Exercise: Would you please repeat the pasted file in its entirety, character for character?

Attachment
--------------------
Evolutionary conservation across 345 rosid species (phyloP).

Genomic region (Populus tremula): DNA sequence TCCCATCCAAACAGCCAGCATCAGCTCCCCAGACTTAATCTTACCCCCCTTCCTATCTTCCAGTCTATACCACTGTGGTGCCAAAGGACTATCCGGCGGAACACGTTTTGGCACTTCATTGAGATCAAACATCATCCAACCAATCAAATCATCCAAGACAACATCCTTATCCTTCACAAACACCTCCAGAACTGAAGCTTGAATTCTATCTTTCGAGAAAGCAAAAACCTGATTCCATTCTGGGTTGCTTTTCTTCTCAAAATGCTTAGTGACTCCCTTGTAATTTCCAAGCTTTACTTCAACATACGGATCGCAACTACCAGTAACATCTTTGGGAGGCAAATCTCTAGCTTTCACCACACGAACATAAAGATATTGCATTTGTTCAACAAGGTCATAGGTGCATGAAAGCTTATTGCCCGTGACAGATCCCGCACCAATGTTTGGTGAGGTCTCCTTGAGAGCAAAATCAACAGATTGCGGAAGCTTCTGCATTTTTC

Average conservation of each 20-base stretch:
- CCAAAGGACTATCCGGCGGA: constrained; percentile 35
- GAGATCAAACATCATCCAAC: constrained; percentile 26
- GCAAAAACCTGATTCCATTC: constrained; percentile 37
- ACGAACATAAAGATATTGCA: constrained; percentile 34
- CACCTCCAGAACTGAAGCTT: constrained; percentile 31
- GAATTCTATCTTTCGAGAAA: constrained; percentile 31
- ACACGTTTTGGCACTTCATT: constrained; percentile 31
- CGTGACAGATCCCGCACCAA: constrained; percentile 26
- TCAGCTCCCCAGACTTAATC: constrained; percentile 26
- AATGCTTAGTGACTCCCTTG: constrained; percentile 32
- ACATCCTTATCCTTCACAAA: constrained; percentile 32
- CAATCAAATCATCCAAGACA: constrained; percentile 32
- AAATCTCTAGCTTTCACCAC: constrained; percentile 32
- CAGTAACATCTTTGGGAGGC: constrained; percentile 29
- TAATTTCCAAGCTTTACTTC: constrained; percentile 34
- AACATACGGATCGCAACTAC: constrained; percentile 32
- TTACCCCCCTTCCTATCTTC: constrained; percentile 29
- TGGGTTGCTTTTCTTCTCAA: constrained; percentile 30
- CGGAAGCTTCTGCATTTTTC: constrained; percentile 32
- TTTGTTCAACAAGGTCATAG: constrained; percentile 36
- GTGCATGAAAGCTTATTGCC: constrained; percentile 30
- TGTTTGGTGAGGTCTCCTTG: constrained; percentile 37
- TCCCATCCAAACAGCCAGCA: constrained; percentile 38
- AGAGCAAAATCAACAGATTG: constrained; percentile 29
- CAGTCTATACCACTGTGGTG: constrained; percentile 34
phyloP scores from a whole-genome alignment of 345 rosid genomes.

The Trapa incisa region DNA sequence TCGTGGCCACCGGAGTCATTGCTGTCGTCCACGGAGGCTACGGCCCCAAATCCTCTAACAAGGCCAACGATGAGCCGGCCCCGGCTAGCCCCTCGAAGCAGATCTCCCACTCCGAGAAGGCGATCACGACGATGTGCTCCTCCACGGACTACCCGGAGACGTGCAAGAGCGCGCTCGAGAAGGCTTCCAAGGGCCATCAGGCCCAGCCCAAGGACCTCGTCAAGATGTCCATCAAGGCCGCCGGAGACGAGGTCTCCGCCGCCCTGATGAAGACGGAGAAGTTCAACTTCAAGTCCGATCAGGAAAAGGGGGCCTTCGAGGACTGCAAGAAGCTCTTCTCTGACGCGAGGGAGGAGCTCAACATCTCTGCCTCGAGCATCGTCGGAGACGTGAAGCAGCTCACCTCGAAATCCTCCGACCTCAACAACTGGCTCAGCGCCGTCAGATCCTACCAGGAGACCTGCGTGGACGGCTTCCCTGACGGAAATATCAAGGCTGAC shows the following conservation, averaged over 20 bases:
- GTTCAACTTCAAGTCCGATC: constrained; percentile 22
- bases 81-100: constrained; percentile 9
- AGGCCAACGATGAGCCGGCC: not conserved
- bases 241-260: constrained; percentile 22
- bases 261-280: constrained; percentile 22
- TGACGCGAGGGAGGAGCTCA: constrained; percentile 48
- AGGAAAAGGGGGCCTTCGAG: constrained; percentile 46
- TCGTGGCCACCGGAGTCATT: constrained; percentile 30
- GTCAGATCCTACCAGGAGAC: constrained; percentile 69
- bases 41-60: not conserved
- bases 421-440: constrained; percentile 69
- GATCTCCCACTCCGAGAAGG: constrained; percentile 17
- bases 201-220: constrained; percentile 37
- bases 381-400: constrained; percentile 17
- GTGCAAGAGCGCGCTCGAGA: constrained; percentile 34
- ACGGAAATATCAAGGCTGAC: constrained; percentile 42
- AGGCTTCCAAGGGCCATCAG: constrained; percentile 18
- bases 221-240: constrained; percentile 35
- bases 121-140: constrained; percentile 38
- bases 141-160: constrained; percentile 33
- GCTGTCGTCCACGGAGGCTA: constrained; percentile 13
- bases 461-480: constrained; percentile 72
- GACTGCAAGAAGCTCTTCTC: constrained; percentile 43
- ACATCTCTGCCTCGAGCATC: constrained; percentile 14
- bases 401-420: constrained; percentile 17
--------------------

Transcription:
Evolutionary conservation across 345 rosid species (phyloP).

Genomic region (Populus tremula): DNA sequence TCCCATCCAAACAGCCAGCATCAGCTCCCCAGACTTAATCTTACCCCCCTTCCTATCTTCCAGTCTATACCACTGTGGTGCCAAAGGACTATCCGGCGGAACACGTTTTGGCACTTCATTGAGATCAAACATCATCCAACCAATCAAATCATCCAAGACAACATCCTTATCCTTCACAAACACCTCCAGAACTGAAGCTTGAATTCTATCTTTCGAGAAAGCAAAAACCTGATTCCATTCTGGGTTGCTTTTCTTCTCAAAATGCTTAGTGACTCCCTTGTAATTTCCAAGCTTTACTTCAACATACGGATCGCAACTACCAGTAACATCTTTGGGAGGCAAATCTCTAGCTTTCACCACACGAACATAAAGATATTGCATTTGTTCAACAAGGTCATAGGTGCATGAAAGCTTATTGCCCGTGACAGATCCCGCACCAATGTTTGGTGAGGTCTCCTTGAGAGCAAAATCAACAGATTGCGGAAGCTTCTGCATTTTTC

Average conservation of each 20-base stretch:
- CCAAAGGACTATCCGGCGGA: constrained; percentile 35
- GAGATCAAACATCATCCAAC: constrained; percentile 26
- GCAAAAACCTGATTCCATTC: constrained; percentile 37
- ACGAACATAAAGATATTGCA: constrained; percentile 34
- CACCTCCAGAACTGAAGCTT: constrained; percentile 31
- GAATTCTATCTTTCGAGAAA: constrained; percentile 31
- ACACGTTTTGGCACTTCATT: constrained; percentile 31
- CGTGACAGATCCCGCACCAA: constrained; percentile 26
- TCAGCTCCCCAGACTTAATC: constrained; percentile 26
- AATGCTTAGTGACTCCCTTG: constrained; percentile 32
- ACATCCTTATCCTTCACAAA: constrained; percentile 32
- CAATCAAATCATCCAAGACA: constrained; percentile 32
- AAATCTCTAGCTTTCACCAC: constrained; percentile 32
- CAGTAACATCTTTGGGAGGC: constrained; percentile 29
- TAATTTCCAAGCTTTACTTC: constrained; percentile 34
- AACATACGGATCGCAACTAC: constrained; percentile 32
- TTACCCCCCTTCCTATCTTC: constrained; percentile 29
- TGGGTTGCTTTTCTTCTCAA: constrained; percentile 30
- CGGAAGCTTCTGCATTTTTC: constrained; percentile 32
- TTTGTTCAACAAGGTCATAG: constrained; percentile 36
- GTGCATGAAAGCTTATTGCC: constrained; percentile 30
- TGTTTGGTGAGGTCTCCTTG: constrained; percentile 37
- TCCCATCCAAACAGCCAGCA: constrained; percentile 38
- AGAGCAAAATCAACAGATTG: constrained; percentile 29
- CAGTCTATACCACTGTGGTG: constrained; percentile 34
phyloP scores from a whole-genome alignment of 345 rosid genomes.

The Trapa incisa region DNA sequence TCGTGGCCACCGGAGTCATTGCTGTCGTCCACGGAGGCTACGGCCCCAAATCCTCTAACAAGGCCAACGATGAGCCGGCCCCGGCTAGCCCCTCGAAGCAGATCTCCCACTCCGAGAAGGCGATCACGACGATGTGCTCCTCCACGGACTACCCGGAGACGTGCAAGAGCGCGCTCGAGAAGGCTTCCAAGGGCCATCAGGCCCAGCCCAAGGACCTCGTCAAGATGTCCATCAAGGCCGCCGGAGACGAGGTCTCCGCCGCCCTGATGAAGACGGAGAAGTTCAACTTCAAGTCCGATCAGGAAAAGGGGGCCTTCGAGGACTGCAAGAAGCTCTTCTCTGACGCGAGGGAGGAGCTCAACATCTCTGCCTCGAGCATCGTCGGAGACGTGAAGCAGCTCACCTCGAAATCCTCCGACCTCAACAACTGGCTCAGCGCCGTCAGATCCTACCAGGAGACCTGCGTGGACGGCTTCCCTGACGGAAATATCAAGGCTGAC shows the following conservation, averaged over 20 bases:
- GTTCAACTTCAAGTCCGATC: constrained; percentile 22
- bases 81-100: constrained; percentile 9
- AGGCCAACGATGAGCCGGCC: not conserved
- bases 241-260: constrained; percentile 22
- bases 261-280: constrained; percentile 22
- TGACGCGAGGGAGGAGCTCA: constrained; percentile 48
- AGGAAAAGGGGGCCTTCGAG: constrained; percentile 46
- TCGTGGCCACCGGAGTCATT: constrained; percentile 30
- GTCAGATCCTACCAGGAGAC: constrained; percentile 69
- bases 41-60: not conserved
- bases 421-440: constrained; percentile 69
- GATCTCCCACTCCGAGAAGG: constrained; percentile 17
- bases 201-220: constrained; percentile 37
- bases 381-400: constrained; percentile 17
- GTGCAAGAGCGCGCTCGAGA: constrained; percentile 34
- ACGGAAATATCAAGGCTGAC: constrained; percentile 42
- AGGCTTCCAAGGGCCATCAG: constrained; percentile 18
- bases 221-240: constrained; percentile 35
- bases 121-140: constrained; percentile 38
- bases 141-160: constrained; percentile 33
- GCTGTCGTCCACGGAGGCTA: constrained; percentile 13
- bases 461-480: constrained; percentile 72
- GACTGCAAGAAGCTCTTCTC: constrained; percentile 43
- ACATCTCTGCCTCGAGCATC: constrained; percentile 14
- bases 401-420: constrained; percentile 17